Cancer Communication Research Center

CRN-Cancer Communication Research Center Meeting 2013: Reflecting on Days Spent in La Jolla


As a researcher, I attend a number of out of state professional meetings.  They typically occur in hotel conference rooms or offices, with fluorescent lighting and limited views of the outdoors.  On occasion, the meetings take place in beautiful cities or settings.  Without fail, I look forward to those meetings and build up my expectations.  But when I arrive, I realize that there is no time set aside to explore and enjoy, or that I over-commit, continuing to work alone or with colleagues after the scheduled sessions end.   When I do venture out (skipping some sessions), guilt quickly creeps in. 

Last week, the CRN-CCRC meeting took place at a beach resort in La Jolla, California.  Our conference room was just feet away from the beach giving us a clear view of the ocean.  As we sat around the table sipping our coffee discussing our daily agenda, we got a glance of the surfers on their boards, dolphins emerging out of the water, birds flying by and children playing on the sand.  Our meeting room was stocked with fresh fruit and mostly healthy snacks.  We met daily for 5 hours, having a clear expectation for productivity.  Interestingly, the surroundings did not detract or tempt us.  We engaged in deep dialogue, outlined our goals and the planned steps.  The sessions concluded after lunch, and we were permitted to use the afternoon as we desired.   I admit that one afternoon I had a pre-scheduled conference call.   But, rather than sitting in a fluorescent lit room, I propped myself up on a lounge chair, with a laptop, on the porch outside of my hotel room overlooking the ocean.  What a treat that was!  On other afternoons, I exercised, walked on the sand, explored La Jolla, and just relaxed.   The research team met again in the evenings on the beach, this time engaging in fireside conversations while toasting marshmallows.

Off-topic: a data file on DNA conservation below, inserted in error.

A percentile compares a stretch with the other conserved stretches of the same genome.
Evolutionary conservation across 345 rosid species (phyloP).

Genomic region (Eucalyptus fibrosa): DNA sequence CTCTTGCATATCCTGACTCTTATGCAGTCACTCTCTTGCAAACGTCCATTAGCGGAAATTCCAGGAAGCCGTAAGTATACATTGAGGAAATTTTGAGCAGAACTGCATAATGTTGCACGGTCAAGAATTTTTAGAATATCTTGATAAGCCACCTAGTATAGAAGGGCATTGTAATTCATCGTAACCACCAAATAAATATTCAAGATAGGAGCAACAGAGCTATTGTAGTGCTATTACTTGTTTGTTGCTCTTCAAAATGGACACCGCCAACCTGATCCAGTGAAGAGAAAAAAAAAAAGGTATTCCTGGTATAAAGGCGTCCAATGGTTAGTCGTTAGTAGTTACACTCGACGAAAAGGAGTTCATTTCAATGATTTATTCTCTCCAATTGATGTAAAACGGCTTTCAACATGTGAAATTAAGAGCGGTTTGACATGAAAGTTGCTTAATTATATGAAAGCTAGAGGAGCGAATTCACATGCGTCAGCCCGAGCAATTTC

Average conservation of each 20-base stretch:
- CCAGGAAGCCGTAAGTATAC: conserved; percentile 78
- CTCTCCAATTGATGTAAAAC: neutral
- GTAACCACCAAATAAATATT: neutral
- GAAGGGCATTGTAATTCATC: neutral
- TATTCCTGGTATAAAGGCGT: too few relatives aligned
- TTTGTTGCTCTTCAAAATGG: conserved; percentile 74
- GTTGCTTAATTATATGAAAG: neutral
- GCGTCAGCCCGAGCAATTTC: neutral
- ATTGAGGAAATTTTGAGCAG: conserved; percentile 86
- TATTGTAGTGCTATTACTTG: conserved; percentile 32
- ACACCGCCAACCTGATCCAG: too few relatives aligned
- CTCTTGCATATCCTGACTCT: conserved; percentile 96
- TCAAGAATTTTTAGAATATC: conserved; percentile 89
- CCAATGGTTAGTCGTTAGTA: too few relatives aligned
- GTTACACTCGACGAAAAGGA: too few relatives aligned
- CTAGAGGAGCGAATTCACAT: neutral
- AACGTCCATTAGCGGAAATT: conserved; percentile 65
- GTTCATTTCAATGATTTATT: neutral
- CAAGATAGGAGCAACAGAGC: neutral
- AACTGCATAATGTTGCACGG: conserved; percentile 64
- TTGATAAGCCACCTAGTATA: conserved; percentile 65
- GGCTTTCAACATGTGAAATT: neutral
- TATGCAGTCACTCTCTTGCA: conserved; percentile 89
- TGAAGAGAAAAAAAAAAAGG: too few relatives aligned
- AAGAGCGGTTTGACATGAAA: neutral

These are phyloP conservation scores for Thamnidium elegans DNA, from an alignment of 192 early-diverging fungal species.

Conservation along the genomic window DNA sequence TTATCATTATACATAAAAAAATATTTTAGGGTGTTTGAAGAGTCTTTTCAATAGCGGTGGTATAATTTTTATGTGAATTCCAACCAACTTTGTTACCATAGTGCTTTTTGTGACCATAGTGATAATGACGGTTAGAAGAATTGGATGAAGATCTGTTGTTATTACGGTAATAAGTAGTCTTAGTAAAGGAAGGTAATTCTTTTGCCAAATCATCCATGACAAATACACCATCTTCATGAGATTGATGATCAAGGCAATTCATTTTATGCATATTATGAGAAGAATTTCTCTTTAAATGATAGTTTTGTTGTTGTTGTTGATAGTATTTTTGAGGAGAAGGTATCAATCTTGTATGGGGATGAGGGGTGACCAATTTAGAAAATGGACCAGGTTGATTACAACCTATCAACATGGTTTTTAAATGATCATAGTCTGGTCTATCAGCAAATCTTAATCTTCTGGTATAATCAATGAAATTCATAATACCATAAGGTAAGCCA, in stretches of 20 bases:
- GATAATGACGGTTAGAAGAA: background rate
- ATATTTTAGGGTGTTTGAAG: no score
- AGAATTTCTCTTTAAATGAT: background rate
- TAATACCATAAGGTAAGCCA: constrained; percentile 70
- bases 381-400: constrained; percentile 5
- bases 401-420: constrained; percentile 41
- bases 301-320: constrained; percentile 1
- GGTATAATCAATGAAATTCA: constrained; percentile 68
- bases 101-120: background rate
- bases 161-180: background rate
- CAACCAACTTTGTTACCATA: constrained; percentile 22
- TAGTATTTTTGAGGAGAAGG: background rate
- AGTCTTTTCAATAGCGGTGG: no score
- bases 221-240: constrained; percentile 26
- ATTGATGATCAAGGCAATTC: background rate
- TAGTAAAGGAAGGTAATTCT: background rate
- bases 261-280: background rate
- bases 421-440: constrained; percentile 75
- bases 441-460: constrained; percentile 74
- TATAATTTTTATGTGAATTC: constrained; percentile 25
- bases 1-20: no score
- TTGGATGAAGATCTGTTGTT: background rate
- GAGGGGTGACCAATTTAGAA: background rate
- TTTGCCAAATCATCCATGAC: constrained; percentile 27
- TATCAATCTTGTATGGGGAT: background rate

So, why am I writing about this? This meeting left an impression and made me think about how we, as researchers, may achieve productivityandquality of life.  Much focus has been placed lately on patient-centered care, and that is in fact the driving force for our own work in the CRN-CCRC.   I am not suggesting that professional meetings should all take place at beach resorts.   But, we can encourage a more researcher-centered approach to such meetings.  In this stressful, financially insecure time for research, we need to aim for productivity yet find ways to nurture our well-being.  

Larissa Nekhlyudov, MD, MPH
Harvard Medical School/Harvard Vanguard Medical Associates

Written by CCRC at 11:08




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